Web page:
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Strengthening the Support: How to Talk about Elder Abuse

Experts and advocates working to address elder abuse must similarly evaluate how they talk about and frame their issues to best encourage public engagement.
Moira O’Neil , Andrew Volmert , Daniel Busso, Marissa Fond
January 5, 2016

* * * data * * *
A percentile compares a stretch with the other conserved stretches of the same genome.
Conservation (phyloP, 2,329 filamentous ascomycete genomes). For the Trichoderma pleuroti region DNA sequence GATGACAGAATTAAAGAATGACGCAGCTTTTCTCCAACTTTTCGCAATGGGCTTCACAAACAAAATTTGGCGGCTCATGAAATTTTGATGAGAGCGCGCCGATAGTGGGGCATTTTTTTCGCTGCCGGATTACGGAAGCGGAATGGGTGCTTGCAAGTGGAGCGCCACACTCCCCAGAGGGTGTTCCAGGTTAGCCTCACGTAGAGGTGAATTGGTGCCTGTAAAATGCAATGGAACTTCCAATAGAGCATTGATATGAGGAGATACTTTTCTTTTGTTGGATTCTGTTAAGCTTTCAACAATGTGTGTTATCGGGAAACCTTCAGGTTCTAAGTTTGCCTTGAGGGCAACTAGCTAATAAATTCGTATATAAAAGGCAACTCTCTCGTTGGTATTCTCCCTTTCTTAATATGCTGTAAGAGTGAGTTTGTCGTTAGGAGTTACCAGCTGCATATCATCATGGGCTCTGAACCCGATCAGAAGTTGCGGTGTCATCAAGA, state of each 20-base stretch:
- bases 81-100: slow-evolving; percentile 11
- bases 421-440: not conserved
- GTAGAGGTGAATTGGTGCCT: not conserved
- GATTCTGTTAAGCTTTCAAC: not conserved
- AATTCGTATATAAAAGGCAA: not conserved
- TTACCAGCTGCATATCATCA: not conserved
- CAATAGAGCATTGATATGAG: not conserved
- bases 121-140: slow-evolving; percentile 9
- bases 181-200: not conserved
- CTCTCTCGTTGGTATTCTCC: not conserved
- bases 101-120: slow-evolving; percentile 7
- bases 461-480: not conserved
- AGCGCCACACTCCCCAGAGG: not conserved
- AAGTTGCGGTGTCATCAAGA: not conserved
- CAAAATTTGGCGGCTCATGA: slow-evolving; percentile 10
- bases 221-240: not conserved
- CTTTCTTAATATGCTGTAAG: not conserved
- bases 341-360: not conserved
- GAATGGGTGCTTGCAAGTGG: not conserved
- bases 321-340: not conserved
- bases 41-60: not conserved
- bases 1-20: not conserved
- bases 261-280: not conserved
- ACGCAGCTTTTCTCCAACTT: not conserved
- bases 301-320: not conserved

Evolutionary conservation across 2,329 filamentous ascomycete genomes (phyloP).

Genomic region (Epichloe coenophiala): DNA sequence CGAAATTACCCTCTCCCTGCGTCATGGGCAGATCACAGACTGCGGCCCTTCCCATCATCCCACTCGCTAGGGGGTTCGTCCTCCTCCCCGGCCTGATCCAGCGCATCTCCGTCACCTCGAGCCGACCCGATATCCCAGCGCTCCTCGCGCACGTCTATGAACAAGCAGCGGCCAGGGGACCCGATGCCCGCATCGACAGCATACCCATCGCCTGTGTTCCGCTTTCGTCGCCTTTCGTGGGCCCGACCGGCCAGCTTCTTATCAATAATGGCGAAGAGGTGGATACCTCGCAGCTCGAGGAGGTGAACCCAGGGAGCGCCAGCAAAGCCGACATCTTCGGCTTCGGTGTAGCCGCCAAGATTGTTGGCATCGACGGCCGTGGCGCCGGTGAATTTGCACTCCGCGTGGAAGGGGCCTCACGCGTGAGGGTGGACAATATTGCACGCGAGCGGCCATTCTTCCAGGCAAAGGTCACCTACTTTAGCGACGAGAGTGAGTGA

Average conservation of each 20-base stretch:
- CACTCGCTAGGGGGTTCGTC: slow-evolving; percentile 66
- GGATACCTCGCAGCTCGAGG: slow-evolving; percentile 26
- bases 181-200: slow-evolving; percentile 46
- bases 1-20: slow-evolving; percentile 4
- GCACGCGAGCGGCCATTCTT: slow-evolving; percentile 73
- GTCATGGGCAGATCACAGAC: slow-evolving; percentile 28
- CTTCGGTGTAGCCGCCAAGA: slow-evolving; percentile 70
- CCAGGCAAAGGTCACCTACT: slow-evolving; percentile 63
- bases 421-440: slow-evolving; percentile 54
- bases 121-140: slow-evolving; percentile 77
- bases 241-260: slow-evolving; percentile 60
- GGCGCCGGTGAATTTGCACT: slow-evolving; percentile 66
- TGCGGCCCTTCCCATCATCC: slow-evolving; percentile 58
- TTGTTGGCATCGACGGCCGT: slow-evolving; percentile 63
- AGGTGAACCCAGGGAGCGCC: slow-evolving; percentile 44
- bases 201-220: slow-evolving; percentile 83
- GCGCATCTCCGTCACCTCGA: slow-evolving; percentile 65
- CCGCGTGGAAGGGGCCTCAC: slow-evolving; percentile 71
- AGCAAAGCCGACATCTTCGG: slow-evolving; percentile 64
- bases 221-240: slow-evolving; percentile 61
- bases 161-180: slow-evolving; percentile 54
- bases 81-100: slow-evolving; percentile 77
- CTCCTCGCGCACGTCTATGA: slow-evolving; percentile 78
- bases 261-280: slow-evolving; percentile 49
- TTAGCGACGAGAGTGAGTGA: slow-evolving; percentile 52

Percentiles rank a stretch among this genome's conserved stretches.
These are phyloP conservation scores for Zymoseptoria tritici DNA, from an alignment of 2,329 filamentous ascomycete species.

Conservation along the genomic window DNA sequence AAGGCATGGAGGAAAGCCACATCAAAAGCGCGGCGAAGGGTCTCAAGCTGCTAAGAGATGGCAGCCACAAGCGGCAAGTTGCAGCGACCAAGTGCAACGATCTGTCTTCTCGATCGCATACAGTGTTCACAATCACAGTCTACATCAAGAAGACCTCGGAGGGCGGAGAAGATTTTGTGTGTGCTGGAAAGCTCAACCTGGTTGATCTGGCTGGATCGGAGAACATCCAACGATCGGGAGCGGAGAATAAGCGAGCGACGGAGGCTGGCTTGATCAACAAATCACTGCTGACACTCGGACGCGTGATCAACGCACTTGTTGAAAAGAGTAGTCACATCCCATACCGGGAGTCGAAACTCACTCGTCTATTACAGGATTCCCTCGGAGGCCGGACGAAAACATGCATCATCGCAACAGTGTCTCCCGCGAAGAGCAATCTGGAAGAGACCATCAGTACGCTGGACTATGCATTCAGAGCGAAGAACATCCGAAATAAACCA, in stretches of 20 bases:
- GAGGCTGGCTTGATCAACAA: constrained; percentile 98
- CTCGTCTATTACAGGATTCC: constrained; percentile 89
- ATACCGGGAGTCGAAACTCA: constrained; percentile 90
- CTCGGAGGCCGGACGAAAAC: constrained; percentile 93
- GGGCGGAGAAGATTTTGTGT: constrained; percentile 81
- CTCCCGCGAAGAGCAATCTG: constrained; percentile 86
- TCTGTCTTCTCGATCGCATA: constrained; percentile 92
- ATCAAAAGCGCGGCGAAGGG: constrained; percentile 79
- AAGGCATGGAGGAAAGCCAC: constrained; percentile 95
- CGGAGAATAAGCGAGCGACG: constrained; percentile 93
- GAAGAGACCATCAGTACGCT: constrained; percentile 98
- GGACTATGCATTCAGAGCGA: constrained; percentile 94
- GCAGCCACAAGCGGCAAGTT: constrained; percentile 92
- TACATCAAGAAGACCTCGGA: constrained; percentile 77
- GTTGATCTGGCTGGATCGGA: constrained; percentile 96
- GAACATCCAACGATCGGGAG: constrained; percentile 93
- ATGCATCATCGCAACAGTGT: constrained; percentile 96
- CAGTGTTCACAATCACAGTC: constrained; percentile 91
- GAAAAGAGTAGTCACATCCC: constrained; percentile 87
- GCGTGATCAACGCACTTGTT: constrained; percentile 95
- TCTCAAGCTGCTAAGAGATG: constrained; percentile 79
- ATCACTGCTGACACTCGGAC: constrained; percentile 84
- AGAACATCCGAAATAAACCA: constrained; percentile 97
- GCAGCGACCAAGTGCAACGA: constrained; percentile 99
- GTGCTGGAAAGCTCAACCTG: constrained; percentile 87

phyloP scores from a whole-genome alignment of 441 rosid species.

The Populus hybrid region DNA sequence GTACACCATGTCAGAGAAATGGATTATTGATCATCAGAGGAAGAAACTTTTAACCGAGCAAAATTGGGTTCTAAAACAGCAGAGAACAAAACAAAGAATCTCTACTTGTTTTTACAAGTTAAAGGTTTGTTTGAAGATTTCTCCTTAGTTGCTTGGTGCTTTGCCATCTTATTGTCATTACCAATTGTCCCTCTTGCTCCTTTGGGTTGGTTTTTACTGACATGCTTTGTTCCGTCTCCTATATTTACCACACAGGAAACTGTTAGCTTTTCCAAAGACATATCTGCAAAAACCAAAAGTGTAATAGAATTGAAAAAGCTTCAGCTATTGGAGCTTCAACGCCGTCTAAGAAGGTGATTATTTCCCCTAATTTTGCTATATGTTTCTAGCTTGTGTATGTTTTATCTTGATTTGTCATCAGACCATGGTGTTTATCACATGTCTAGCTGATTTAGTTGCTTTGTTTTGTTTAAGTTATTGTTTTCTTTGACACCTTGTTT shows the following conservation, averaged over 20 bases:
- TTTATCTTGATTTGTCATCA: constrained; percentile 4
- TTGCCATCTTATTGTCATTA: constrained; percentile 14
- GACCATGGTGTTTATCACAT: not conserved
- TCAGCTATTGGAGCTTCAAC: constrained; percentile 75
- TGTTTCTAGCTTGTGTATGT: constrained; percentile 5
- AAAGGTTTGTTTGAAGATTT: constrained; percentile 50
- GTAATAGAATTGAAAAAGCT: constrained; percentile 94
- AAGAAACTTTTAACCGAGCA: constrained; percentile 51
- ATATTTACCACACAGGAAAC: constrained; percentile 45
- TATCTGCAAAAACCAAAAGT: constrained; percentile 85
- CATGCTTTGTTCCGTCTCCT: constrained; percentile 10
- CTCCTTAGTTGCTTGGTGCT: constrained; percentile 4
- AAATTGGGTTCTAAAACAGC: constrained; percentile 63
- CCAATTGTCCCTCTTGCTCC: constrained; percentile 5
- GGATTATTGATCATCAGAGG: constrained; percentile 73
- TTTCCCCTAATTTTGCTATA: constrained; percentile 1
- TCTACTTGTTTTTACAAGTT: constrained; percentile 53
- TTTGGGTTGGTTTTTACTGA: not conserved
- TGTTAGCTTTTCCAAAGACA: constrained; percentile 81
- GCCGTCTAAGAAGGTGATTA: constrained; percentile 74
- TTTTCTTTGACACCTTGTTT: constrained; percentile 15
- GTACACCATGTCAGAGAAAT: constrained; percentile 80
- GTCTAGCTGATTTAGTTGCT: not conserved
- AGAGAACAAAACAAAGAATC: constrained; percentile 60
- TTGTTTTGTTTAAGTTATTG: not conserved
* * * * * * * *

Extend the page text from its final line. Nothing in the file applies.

Discussions of violence and abuse against specific social groups, such as women and children, have entered the public conversation in unprecedented ways in recent decades. But elder abuse has not been part of that discussion. People are largely unfamiliar with the term or the problem it represents; are unclear about the extent to which it occurs; do not know why it happens; and, as a result, lack the tools needed to consider and evaluate appropriate solutions. So it is no surprise that elder abuse does not hold a prominent position on the national political agenda. In short, advocates working to end elder abuse face a communications problem.